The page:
Here we are again, back at the Before: I am 17 years old, I am a junior in high school. The darkness within my kitchen is beaming at me like an open mouth. My body is bent against granite. The corner edge of the table is a constant stinging presence against my stomach. A hand, not my own, is around my throat ― all 10 fingers dug in like claws. They are hands that I trusted, the hands of a boy from my Algebra II class. I try to reconcile the hands pushing down my shorts, wrapping around my throat, holding me still, with the hands that occasionally brushed against mine when I reached for a pencil or a piece of gum.
My pulse is churning, my own blood is a hostage in my veins. I don’t know how we got here, when two hours ago we were studying quadratic equations and watching a movie. When his fingertips crept down the inseam of my shorts, I knew that something bad was about to happen ― a gut instinct. They call it that because that’s where you feel it first, a thickness rising up from your stomach, into the back of your throat, and it burns there.
I do not know what he was thinking, if I led him into this with my body or my initial reticence when I got up and moved away. I am so accustomed at this point to men who turn and run away once I turn my head that it never occurs to me that he will follow my path into the kitchen, and even as it is happening ― visceral, undeniable ― I still can’t believe it’s happening. The throb of life is trapped inside me, and I’m trapped inside me, and my body is heavier than it has ever been. My teeth grind together ― but my spine, it folds over so easily, a burnt matchstick crumpling under a thumb.
I feel every bit of flesh and bone ― feel my shadow where it’s pressed flat against the wall. And life is startling and horrible and inescapable in this moment, and my mind is still a part of my body but I don’t want to be. His body is in mine, but I don’t want it to be, and somewhere amid it all, I notice the old oil left on the stove that my mother was too tired to throw away.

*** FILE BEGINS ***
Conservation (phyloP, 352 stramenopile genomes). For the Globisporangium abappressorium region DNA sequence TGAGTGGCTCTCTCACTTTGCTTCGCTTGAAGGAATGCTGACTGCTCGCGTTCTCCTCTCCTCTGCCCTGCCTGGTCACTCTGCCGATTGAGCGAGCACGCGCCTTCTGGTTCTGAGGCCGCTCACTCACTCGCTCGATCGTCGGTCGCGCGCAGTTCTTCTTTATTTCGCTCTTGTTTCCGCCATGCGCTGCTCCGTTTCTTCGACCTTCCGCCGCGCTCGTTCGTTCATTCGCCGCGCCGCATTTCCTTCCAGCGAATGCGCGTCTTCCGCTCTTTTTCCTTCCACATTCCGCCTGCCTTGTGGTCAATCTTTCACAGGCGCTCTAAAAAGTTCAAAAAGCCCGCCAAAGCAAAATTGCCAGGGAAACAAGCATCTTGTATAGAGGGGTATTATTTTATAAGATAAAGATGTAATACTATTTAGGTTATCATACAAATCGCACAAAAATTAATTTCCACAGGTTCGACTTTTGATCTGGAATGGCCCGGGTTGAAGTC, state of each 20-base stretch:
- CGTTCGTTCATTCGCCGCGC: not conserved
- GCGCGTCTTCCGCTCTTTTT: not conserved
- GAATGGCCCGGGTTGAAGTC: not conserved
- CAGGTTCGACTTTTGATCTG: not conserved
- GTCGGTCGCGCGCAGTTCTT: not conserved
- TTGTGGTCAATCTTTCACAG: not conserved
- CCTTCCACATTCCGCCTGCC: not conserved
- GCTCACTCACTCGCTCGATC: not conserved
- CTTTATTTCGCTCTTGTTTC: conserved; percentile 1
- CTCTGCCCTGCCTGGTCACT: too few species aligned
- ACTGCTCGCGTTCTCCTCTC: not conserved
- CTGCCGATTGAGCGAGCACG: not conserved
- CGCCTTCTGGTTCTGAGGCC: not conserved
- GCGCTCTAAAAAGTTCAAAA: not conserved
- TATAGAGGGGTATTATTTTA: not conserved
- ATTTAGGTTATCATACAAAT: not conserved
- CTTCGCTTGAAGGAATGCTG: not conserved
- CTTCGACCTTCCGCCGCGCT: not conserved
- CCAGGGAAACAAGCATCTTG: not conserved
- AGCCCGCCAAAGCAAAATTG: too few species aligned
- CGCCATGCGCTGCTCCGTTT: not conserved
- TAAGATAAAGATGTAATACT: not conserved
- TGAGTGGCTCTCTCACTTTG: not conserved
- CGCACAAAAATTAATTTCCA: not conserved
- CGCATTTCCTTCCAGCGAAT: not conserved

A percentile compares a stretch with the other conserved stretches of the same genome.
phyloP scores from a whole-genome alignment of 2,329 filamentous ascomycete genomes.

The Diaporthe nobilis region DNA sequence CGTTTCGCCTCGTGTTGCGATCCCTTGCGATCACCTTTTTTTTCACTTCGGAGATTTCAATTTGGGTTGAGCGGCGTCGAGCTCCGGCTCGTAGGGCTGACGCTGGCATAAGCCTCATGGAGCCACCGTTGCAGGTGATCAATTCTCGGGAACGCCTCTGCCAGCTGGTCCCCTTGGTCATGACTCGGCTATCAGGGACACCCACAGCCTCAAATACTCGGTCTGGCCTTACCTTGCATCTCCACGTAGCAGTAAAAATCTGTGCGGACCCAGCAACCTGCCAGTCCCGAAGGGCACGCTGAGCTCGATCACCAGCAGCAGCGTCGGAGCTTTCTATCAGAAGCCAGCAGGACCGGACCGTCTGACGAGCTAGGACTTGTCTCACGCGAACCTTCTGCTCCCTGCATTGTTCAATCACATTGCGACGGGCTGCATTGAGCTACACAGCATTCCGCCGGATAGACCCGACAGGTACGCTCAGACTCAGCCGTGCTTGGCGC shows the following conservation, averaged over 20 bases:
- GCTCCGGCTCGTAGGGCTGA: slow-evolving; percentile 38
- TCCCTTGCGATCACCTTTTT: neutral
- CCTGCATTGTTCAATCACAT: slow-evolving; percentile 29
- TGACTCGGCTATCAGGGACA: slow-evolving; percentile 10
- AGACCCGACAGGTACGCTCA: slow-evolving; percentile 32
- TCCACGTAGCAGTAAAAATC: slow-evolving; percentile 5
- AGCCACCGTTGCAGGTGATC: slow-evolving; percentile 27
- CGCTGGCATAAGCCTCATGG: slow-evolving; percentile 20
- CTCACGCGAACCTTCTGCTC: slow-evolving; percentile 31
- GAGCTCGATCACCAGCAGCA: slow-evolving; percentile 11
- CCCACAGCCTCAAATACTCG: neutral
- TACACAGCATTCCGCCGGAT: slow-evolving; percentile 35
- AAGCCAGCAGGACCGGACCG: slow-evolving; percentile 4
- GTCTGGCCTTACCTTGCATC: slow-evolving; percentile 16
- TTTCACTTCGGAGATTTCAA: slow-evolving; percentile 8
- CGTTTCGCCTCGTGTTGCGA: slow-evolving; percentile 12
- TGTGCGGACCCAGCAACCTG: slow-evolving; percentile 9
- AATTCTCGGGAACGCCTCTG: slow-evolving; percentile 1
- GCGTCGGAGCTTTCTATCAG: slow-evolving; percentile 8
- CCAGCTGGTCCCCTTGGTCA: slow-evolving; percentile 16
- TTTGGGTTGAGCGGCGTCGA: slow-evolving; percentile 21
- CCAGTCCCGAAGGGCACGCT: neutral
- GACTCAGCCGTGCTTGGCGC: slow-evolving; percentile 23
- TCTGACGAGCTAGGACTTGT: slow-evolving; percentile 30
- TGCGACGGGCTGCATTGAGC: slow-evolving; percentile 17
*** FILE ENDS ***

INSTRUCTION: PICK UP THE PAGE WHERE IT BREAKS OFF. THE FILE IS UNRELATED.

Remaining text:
I’m shouting, right? Yes. I do it silently though. I don’t use words. I make myself small. I trap the things I mean to say inside my throat and I say, Stay there, don’t move, and he says, “Stay there, don’t move.” I keep my eyes cast to the ground. I tether myself to places I don’t belong: the white tile, the crack running through it. I think I die between one breath and the next, curl up and leave so quietly and so completely that it hardly feels like a death at all.
It is this I remember most: the moment of division when I go limp, the fight evacuates my body, and the rest of me goes with it. The hand around my throat falls away. I watch myself from the other side of the room. I am here, and she ― both me, and absolutely not me ― is there, and we are no longer the same. We say, “You’re not alone,” when this happens, but in this moment I am alone. I am locked inside a moment from which I can never depart, and I have to abandon myself there, and what is left behind is the great gaping maw of shame and silence.
It effectively dispossesses me of my voice. After, I am always afraid, always worried my attacker will come back for me. I see him watching me from across the parking lot and tell myself to never ever speak about that night out loud, because I would rather bear this shame than endure the indignity and violation all over again.
I become pregnant from this rape, but I will not know until it is much too late. I lose weight. It is not uncommon for me to go months without a cycle because I am an athlete, and have an undiagnosed hormonal disorder that I will not know about for 10 more years.
I walk and speak and smile, but a part of me is convinced that I died that night in the kitchen, and my world is no longer real. I am paralyzed the moment reality tries to assert itself. I have the constant, repeated compulsion to climb atop a building, to step off and let the ground rise up to meet me. This is my first thought when the pregnancy test comes back positive. The doctor tells me that the baby is eight months along, and I am climbing to the top of a skyscraper.